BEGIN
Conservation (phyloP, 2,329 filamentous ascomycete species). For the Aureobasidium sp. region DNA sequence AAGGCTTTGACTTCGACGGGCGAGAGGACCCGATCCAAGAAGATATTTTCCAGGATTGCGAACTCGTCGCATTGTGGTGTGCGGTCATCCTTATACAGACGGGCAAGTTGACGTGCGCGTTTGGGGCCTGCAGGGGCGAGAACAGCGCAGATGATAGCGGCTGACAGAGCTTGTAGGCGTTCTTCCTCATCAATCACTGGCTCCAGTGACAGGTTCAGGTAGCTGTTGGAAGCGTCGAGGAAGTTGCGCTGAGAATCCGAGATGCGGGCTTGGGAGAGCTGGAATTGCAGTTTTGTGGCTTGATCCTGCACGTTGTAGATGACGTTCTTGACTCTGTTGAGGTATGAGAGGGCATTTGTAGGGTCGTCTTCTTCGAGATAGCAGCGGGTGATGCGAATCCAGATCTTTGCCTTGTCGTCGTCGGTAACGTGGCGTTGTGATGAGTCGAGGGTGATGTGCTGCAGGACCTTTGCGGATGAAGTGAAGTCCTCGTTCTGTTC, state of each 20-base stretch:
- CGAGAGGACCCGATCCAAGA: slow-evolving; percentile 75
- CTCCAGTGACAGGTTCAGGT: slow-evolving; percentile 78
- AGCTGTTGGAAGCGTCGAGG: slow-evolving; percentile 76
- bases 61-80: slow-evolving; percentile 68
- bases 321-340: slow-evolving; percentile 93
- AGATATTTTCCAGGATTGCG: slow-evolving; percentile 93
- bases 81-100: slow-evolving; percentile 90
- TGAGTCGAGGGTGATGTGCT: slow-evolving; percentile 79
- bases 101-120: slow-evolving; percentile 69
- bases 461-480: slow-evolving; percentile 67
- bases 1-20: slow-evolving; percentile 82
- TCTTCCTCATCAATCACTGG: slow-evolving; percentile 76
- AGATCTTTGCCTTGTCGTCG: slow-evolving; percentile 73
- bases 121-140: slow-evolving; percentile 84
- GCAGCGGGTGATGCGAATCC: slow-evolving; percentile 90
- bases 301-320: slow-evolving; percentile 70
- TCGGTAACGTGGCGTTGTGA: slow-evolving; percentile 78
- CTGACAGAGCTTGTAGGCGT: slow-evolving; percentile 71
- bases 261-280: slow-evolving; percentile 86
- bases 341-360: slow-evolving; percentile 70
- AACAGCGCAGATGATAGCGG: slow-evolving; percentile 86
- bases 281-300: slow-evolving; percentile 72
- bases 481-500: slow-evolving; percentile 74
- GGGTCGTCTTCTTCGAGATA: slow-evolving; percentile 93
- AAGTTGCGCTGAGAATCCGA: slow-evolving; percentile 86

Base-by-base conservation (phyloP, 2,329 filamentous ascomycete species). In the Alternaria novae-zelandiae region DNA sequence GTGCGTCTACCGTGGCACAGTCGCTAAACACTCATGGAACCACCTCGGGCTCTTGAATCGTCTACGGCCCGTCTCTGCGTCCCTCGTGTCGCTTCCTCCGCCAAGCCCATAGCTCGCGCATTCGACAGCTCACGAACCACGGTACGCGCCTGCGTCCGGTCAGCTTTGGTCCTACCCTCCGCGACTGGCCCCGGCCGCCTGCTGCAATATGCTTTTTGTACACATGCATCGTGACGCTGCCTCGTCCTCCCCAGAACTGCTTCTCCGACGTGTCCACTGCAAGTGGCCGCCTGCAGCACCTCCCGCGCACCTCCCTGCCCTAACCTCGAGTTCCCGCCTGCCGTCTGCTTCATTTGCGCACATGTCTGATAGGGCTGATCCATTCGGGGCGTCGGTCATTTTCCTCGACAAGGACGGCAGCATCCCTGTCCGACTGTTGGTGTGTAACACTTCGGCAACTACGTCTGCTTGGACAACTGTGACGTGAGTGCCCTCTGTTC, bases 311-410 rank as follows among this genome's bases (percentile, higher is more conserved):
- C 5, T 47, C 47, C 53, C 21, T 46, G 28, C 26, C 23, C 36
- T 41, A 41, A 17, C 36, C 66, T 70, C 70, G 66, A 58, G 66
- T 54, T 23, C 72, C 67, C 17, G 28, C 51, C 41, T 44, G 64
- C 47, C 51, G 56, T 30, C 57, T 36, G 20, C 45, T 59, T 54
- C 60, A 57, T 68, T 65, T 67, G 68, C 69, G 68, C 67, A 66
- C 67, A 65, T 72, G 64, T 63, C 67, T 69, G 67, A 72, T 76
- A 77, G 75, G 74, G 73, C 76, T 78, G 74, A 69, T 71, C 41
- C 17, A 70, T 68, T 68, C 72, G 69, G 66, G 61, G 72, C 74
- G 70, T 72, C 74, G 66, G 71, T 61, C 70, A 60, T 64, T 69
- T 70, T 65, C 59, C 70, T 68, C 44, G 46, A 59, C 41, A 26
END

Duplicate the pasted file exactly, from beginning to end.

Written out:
Conservation (phyloP, 2,329 filamentous ascomycete species). For the Aureobasidium sp. region DNA sequence AAGGCTTTGACTTCGACGGGCGAGAGGACCCGATCCAAGAAGATATTTTCCAGGATTGCGAACTCGTCGCATTGTGGTGTGCGGTCATCCTTATACAGACGGGCAAGTTGACGTGCGCGTTTGGGGCCTGCAGGGGCGAGAACAGCGCAGATGATAGCGGCTGACAGAGCTTGTAGGCGTTCTTCCTCATCAATCACTGGCTCCAGTGACAGGTTCAGGTAGCTGTTGGAAGCGTCGAGGAAGTTGCGCTGAGAATCCGAGATGCGGGCTTGGGAGAGCTGGAATTGCAGTTTTGTGGCTTGATCCTGCACGTTGTAGATGACGTTCTTGACTCTGTTGAGGTATGAGAGGGCATTTGTAGGGTCGTCTTCTTCGAGATAGCAGCGGGTGATGCGAATCCAGATCTTTGCCTTGTCGTCGTCGGTAACGTGGCGTTGTGATGAGTCGAGGGTGATGTGCTGCAGGACCTTTGCGGATGAAGTGAAGTCCTCGTTCTGTTC, state of each 20-base stretch:
- CGAGAGGACCCGATCCAAGA: slow-evolving; percentile 75
- CTCCAGTGACAGGTTCAGGT: slow-evolving; percentile 78
- AGCTGTTGGAAGCGTCGAGG: slow-evolving; percentile 76
- bases 61-80: slow-evolving; percentile 68
- bases 321-340: slow-evolving; percentile 93
- AGATATTTTCCAGGATTGCG: slow-evolving; percentile 93
- bases 81-100: slow-evolving; percentile 90
- TGAGTCGAGGGTGATGTGCT: slow-evolving; percentile 79
- bases 101-120: slow-evolving; percentile 69
- bases 461-480: slow-evolving; percentile 67
- bases 1-20: slow-evolving; percentile 82
- TCTTCCTCATCAATCACTGG: slow-evolving; percentile 76
- AGATCTTTGCCTTGTCGTCG: slow-evolving; percentile 73
- bases 121-140: slow-evolving; percentile 84
- GCAGCGGGTGATGCGAATCC: slow-evolving; percentile 90
- bases 301-320: slow-evolving; percentile 70
- TCGGTAACGTGGCGTTGTGA: slow-evolving; percentile 78
- CTGACAGAGCTTGTAGGCGT: slow-evolving; percentile 71
- bases 261-280: slow-evolving; percentile 86
- bases 341-360: slow-evolving; percentile 70
- AACAGCGCAGATGATAGCGG: slow-evolving; percentile 86
- bases 281-300: slow-evolving; percentile 72
- bases 481-500: slow-evolving; percentile 74
- GGGTCGTCTTCTTCGAGATA: slow-evolving; percentile 93
- AAGTTGCGCTGAGAATCCGA: slow-evolving; percentile 86

Base-by-base conservation (phyloP, 2,329 filamentous ascomycete species). In the Alternaria novae-zelandiae region DNA sequence GTGCGTCTACCGTGGCACAGTCGCTAAACACTCATGGAACCACCTCGGGCTCTTGAATCGTCTACGGCCCGTCTCTGCGTCCCTCGTGTCGCTTCCTCCGCCAAGCCCATAGCTCGCGCATTCGACAGCTCACGAACCACGGTACGCGCCTGCGTCCGGTCAGCTTTGGTCCTACCCTCCGCGACTGGCCCCGGCCGCCTGCTGCAATATGCTTTTTGTACACATGCATCGTGACGCTGCCTCGTCCTCCCCAGAACTGCTTCTCCGACGTGTCCACTGCAAGTGGCCGCCTGCAGCACCTCCCGCGCACCTCCCTGCCCTAACCTCGAGTTCCCGCCTGCCGTCTGCTTCATTTGCGCACATGTCTGATAGGGCTGATCCATTCGGGGCGTCGGTCATTTTCCTCGACAAGGACGGCAGCATCCCTGTCCGACTGTTGGTGTGTAACACTTCGGCAACTACGTCTGCTTGGACAACTGTGACGTGAGTGCCCTCTGTTC, bases 311-410 rank as follows among this genome's bases (percentile, higher is more conserved):
- C 5, T 47, C 47, C 53, C 21, T 46, G 28, C 26, C 23, C 36
- T 41, A 41, A 17, C 36, C 66, T 70, C 70, G 66, A 58, G 66
- T 54, T 23, C 72, C 67, C 17, G 28, C 51, C 41, T 44, G 64
- C 47, C 51, G 56, T 30, C 57, T 36, G 20, C 45, T 59, T 54
- C 60, A 57, T 68, T 65, T 67, G 68, C 69, G 68, C 67, A 66
- C 67, A 65, T 72, G 64, T 63, C 67, T 69, G 67, A 72, T 76
- A 77, G 75, G 74, G 73, C 76, T 78, G 74, A 69, T 71, C 41
- C 17, A 70, T 68, T 68, C 72, G 69, G 66, G 61, G 72, C 74
- G 70, T 72, C 74, G 66, G 71, T 61, C 70, A 60, T 64, T 69
- T 70, T 65, C 59, C 70, T 68, C 44, G 46, A 59, C 41, A 26